The American government's crackdown on Chinese tech giant Huawei has caused quite a stir globally, but one exciting off-shoot is that most of the targets on the US list are located in China's southern Guangdong Province.
From virtual reality and artificial intelligence to robotics and rockets, behind each of these cutting-edge technologies, there is one core component— the semiconductor integrated circuit-FPGA.
FPGA is an advanced embedded computer chip that theoretically can deliver all the functionality of other chips like the CPU.
Two American firms dominate today's FPGA market, but in Guangzhou, the capital city of Guangdong Province, a rising start-up is looking to buck this trend by setting its sight on developing one of their own.
Zhu Jinghui, CEO of the Gowin Semiconductor, told CGTN that the FPGA chips designed by his company could fully replace the US-produced equivalent. "It's already been approved by our clients."
The company has sold more than 15 million chips to its global client base. Gao said as the world's largest electronics manufacturing base, "There was no better place to establish my business than Guangdong."
Over the past 40 years, hundreds of millions of people have migrated here from all over China to work in offices, factories, and warehouses.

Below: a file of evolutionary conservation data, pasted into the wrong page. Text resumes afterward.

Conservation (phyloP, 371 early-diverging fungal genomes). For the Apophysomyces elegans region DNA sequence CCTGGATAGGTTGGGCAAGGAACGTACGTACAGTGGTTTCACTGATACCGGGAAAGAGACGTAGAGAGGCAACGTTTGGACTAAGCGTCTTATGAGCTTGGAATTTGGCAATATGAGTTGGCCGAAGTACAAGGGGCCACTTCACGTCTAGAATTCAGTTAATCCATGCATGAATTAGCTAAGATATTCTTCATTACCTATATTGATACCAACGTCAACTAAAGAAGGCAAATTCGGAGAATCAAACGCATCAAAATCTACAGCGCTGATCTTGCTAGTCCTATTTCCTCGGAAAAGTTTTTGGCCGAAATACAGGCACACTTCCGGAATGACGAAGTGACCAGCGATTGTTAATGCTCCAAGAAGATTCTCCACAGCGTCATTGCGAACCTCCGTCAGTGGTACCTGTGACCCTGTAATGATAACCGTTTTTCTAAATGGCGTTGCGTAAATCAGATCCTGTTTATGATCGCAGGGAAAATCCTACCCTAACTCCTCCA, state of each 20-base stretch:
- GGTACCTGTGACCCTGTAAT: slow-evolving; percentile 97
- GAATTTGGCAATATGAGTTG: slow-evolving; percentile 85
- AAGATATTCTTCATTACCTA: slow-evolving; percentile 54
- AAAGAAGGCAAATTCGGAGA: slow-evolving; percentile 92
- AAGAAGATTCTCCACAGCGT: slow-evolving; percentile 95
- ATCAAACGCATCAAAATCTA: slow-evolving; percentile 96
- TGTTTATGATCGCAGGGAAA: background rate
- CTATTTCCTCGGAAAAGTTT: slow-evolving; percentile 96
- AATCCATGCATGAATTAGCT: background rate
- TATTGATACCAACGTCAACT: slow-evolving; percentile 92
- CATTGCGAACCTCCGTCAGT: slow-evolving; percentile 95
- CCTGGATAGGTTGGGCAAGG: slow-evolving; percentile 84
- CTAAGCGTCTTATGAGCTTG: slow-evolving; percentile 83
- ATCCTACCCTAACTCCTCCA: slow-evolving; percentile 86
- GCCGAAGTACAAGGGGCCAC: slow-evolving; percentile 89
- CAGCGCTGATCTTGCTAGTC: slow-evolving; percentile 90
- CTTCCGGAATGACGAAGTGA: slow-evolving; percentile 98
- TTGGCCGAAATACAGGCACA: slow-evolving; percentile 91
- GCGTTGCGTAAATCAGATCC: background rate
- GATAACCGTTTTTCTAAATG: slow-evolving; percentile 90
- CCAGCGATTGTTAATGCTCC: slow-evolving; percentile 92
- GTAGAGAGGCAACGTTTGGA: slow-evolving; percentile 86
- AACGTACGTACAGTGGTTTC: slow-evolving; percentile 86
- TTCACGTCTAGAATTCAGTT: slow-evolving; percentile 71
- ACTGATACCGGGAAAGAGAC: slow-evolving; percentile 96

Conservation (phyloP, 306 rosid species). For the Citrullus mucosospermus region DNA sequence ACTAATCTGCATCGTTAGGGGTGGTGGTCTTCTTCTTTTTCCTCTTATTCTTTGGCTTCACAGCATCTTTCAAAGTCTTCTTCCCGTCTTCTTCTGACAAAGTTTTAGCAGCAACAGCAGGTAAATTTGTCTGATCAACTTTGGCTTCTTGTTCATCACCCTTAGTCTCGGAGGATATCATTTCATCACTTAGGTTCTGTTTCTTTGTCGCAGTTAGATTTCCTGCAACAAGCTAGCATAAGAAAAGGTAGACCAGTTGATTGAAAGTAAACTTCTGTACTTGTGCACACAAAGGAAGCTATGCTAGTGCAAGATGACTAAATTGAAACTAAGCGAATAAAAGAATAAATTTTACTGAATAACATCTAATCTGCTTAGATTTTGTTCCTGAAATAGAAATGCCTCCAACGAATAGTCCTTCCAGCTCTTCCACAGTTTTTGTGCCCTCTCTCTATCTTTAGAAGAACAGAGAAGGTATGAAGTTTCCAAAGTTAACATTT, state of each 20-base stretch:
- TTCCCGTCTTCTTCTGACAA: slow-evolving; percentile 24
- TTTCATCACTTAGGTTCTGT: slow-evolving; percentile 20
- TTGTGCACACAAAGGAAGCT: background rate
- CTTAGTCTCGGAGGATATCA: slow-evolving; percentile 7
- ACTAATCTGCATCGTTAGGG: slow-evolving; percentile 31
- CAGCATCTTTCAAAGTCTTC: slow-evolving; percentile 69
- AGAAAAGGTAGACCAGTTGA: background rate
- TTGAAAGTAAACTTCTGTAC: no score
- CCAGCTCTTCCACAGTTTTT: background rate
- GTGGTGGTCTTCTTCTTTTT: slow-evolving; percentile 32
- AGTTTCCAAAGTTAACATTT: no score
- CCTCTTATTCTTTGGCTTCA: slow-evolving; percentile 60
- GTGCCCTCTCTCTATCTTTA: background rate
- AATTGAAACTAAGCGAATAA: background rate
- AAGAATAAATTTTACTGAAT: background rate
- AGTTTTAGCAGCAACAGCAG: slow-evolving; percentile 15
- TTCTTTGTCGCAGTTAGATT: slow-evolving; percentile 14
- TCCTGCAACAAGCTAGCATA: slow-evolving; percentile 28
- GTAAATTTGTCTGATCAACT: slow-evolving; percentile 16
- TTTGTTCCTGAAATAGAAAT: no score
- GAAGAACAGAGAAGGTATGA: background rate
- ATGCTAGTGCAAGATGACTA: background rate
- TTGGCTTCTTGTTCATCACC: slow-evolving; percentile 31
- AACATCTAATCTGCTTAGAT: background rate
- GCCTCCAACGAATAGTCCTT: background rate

The province has turned into a global factory in effect, producing everything from cell phones and computers to electronics and apparel for both domestic and foreign consumers. More importantly, manufacturing bases like Dongguan and Foshan can provide almost every component of any smartphone or any other electronic item.
It's in this export-oriented era that a complete supply chain in the tech sector has been established across Guangdong Province.
The massive expansion of China's economy over the years inspired the founders of heavy-weights like Huawei, ZTE, and Tencent.
In 2018, the Research and Development (R&D) fund in Guangdong Province reached more than 250 billion RMB, or about 362 billion U.S. dollars, the highest in China.
The private investment accounts for around 90 percent of Guangdong's total R&D fund. And Huawei ranked 6th in R&D expenditure worldwide in 2017.
33-year-old Xie Tiandi is a senior manager at DJI, the world's largest drone-maker headquartered in Shenzhen, which was just a simple fishing town in the late 1970s.
He came to Shenzhen before the explosion of the mobile internet and smart hardware. "Thanks to the industrial capabilities of previous decades, when the new era came, new technologies quickly empowered Shenzhen's industries to upgrade," he said, adding, "so Shenzhen has become the so-called Chinese Silicon Valley."
Tens of millions of skilled migrant workers were the ones to turn Guangdong from an impoverished region to the wealthiest province in China, and the millions of enthusiastic and dedicated engineers made Guangdong the most innovative powerhouse in the country.
From Huawei to DJI, they all believe their key to success is the qualities of passion and work ethic in all of the tens of thousands of engineers.
Moreover, this spirit is replicated right across the board in Guangdong, ensuring that the province will remain the heartbeat of China's tech industry for many years to come.